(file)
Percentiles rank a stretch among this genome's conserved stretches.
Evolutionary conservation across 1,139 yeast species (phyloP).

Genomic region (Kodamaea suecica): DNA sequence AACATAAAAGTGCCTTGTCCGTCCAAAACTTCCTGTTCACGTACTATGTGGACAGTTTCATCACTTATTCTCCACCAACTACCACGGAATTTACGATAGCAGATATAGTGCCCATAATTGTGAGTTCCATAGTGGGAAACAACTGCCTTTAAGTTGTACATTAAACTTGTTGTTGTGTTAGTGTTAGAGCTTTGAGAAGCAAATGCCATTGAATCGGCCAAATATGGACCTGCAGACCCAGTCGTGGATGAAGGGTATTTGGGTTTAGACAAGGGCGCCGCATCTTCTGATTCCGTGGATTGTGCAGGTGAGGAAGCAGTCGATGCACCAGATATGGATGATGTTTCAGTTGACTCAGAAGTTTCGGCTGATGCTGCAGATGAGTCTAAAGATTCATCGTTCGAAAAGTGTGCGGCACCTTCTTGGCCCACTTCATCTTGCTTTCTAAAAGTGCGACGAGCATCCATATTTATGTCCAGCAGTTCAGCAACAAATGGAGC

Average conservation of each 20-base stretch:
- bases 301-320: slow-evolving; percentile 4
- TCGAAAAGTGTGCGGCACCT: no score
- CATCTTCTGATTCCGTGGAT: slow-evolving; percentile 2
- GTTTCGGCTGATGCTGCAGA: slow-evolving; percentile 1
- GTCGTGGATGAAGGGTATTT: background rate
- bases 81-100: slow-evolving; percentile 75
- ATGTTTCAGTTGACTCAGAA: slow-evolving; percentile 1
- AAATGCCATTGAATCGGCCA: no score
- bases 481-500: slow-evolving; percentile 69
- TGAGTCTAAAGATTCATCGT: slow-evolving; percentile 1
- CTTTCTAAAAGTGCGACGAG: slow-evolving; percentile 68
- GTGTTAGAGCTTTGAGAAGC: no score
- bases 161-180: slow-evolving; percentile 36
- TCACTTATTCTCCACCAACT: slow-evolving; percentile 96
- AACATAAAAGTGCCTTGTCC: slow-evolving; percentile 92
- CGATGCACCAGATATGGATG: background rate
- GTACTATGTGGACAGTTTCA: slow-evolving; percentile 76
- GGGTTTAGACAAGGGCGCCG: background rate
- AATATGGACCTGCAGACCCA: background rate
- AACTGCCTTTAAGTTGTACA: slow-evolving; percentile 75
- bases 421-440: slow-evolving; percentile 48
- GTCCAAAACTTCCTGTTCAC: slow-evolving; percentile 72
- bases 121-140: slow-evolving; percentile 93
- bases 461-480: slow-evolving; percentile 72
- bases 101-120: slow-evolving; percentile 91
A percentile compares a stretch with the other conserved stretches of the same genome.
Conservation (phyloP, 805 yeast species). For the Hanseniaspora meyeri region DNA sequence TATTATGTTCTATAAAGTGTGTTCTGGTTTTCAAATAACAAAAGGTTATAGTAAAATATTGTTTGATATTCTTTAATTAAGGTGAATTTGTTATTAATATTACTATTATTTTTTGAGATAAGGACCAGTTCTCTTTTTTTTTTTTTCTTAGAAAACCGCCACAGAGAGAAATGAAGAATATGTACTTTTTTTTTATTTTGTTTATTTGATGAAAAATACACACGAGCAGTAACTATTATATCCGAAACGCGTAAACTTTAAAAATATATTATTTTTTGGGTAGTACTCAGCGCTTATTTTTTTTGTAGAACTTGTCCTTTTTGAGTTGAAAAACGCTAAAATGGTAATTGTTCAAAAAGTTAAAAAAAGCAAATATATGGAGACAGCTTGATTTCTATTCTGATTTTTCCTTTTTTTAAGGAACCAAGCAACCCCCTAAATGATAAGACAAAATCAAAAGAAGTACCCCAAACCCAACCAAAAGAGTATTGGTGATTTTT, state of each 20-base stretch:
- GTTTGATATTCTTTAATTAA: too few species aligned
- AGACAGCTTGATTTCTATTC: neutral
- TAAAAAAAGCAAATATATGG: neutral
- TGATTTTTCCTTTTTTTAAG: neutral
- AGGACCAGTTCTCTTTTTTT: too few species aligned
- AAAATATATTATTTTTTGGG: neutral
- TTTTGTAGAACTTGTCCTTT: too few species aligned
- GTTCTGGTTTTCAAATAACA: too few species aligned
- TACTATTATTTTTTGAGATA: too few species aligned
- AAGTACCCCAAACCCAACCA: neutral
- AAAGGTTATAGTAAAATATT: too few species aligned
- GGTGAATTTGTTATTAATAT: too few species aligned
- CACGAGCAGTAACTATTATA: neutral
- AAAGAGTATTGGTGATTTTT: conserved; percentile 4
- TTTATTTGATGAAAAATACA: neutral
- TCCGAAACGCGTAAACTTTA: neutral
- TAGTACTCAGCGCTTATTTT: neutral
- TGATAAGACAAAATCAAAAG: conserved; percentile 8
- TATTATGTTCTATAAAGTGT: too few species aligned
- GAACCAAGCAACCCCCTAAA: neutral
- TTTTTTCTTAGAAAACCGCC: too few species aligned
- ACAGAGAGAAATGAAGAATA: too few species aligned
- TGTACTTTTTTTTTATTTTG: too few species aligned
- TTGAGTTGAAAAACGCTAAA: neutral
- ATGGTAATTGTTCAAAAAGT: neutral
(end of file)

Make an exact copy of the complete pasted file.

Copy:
Percentiles rank a stretch among this genome's conserved stretches.
Evolutionary conservation across 1,139 yeast species (phyloP).

Genomic region (Kodamaea suecica): DNA sequence AACATAAAAGTGCCTTGTCCGTCCAAAACTTCCTGTTCACGTACTATGTGGACAGTTTCATCACTTATTCTCCACCAACTACCACGGAATTTACGATAGCAGATATAGTGCCCATAATTGTGAGTTCCATAGTGGGAAACAACTGCCTTTAAGTTGTACATTAAACTTGTTGTTGTGTTAGTGTTAGAGCTTTGAGAAGCAAATGCCATTGAATCGGCCAAATATGGACCTGCAGACCCAGTCGTGGATGAAGGGTATTTGGGTTTAGACAAGGGCGCCGCATCTTCTGATTCCGTGGATTGTGCAGGTGAGGAAGCAGTCGATGCACCAGATATGGATGATGTTTCAGTTGACTCAGAAGTTTCGGCTGATGCTGCAGATGAGTCTAAAGATTCATCGTTCGAAAAGTGTGCGGCACCTTCTTGGCCCACTTCATCTTGCTTTCTAAAAGTGCGACGAGCATCCATATTTATGTCCAGCAGTTCAGCAACAAATGGAGC

Average conservation of each 20-base stretch:
- bases 301-320: slow-evolving; percentile 4
- TCGAAAAGTGTGCGGCACCT: no score
- CATCTTCTGATTCCGTGGAT: slow-evolving; percentile 2
- GTTTCGGCTGATGCTGCAGA: slow-evolving; percentile 1
- GTCGTGGATGAAGGGTATTT: background rate
- bases 81-100: slow-evolving; percentile 75
- ATGTTTCAGTTGACTCAGAA: slow-evolving; percentile 1
- AAATGCCATTGAATCGGCCA: no score
- bases 481-500: slow-evolving; percentile 69
- TGAGTCTAAAGATTCATCGT: slow-evolving; percentile 1
- CTTTCTAAAAGTGCGACGAG: slow-evolving; percentile 68
- GTGTTAGAGCTTTGAGAAGC: no score
- bases 161-180: slow-evolving; percentile 36
- TCACTTATTCTCCACCAACT: slow-evolving; percentile 96
- AACATAAAAGTGCCTTGTCC: slow-evolving; percentile 92
- CGATGCACCAGATATGGATG: background rate
- GTACTATGTGGACAGTTTCA: slow-evolving; percentile 76
- GGGTTTAGACAAGGGCGCCG: background rate
- AATATGGACCTGCAGACCCA: background rate
- AACTGCCTTTAAGTTGTACA: slow-evolving; percentile 75
- bases 421-440: slow-evolving; percentile 48
- GTCCAAAACTTCCTGTTCAC: slow-evolving; percentile 72
- bases 121-140: slow-evolving; percentile 93
- bases 461-480: slow-evolving; percentile 72
- bases 101-120: slow-evolving; percentile 91
A percentile compares a stretch with the other conserved stretches of the same genome.
Conservation (phyloP, 805 yeast species). For the Hanseniaspora meyeri region DNA sequence TATTATGTTCTATAAAGTGTGTTCTGGTTTTCAAATAACAAAAGGTTATAGTAAAATATTGTTTGATATTCTTTAATTAAGGTGAATTTGTTATTAATATTACTATTATTTTTTGAGATAAGGACCAGTTCTCTTTTTTTTTTTTTCTTAGAAAACCGCCACAGAGAGAAATGAAGAATATGTACTTTTTTTTTATTTTGTTTATTTGATGAAAAATACACACGAGCAGTAACTATTATATCCGAAACGCGTAAACTTTAAAAATATATTATTTTTTGGGTAGTACTCAGCGCTTATTTTTTTTGTAGAACTTGTCCTTTTTGAGTTGAAAAACGCTAAAATGGTAATTGTTCAAAAAGTTAAAAAAAGCAAATATATGGAGACAGCTTGATTTCTATTCTGATTTTTCCTTTTTTTAAGGAACCAAGCAACCCCCTAAATGATAAGACAAAATCAAAAGAAGTACCCCAAACCCAACCAAAAGAGTATTGGTGATTTTT, state of each 20-base stretch:
- GTTTGATATTCTTTAATTAA: too few species aligned
- AGACAGCTTGATTTCTATTC: neutral
- TAAAAAAAGCAAATATATGG: neutral
- TGATTTTTCCTTTTTTTAAG: neutral
- AGGACCAGTTCTCTTTTTTT: too few species aligned
- AAAATATATTATTTTTTGGG: neutral
- TTTTGTAGAACTTGTCCTTT: too few species aligned
- GTTCTGGTTTTCAAATAACA: too few species aligned
- TACTATTATTTTTTGAGATA: too few species aligned
- AAGTACCCCAAACCCAACCA: neutral
- AAAGGTTATAGTAAAATATT: too few species aligned
- GGTGAATTTGTTATTAATAT: too few species aligned
- CACGAGCAGTAACTATTATA: neutral
- AAAGAGTATTGGTGATTTTT: conserved; percentile 4
- TTTATTTGATGAAAAATACA: neutral
- TCCGAAACGCGTAAACTTTA: neutral
- TAGTACTCAGCGCTTATTTT: neutral
- TGATAAGACAAAATCAAAAG: conserved; percentile 8
- TATTATGTTCTATAAAGTGT: too few species aligned
- GAACCAAGCAACCCCCTAAA: neutral
- TTTTTTCTTAGAAAACCGCC: too few species aligned
- ACAGAGAGAAATGAAGAATA: too few species aligned
- TGTACTTTTTTTTTATTTTG: too few species aligned
- TTGAGTTGAAAAACGCTAAA: neutral
- ATGGTAATTGTTCAAAAAGT: neutral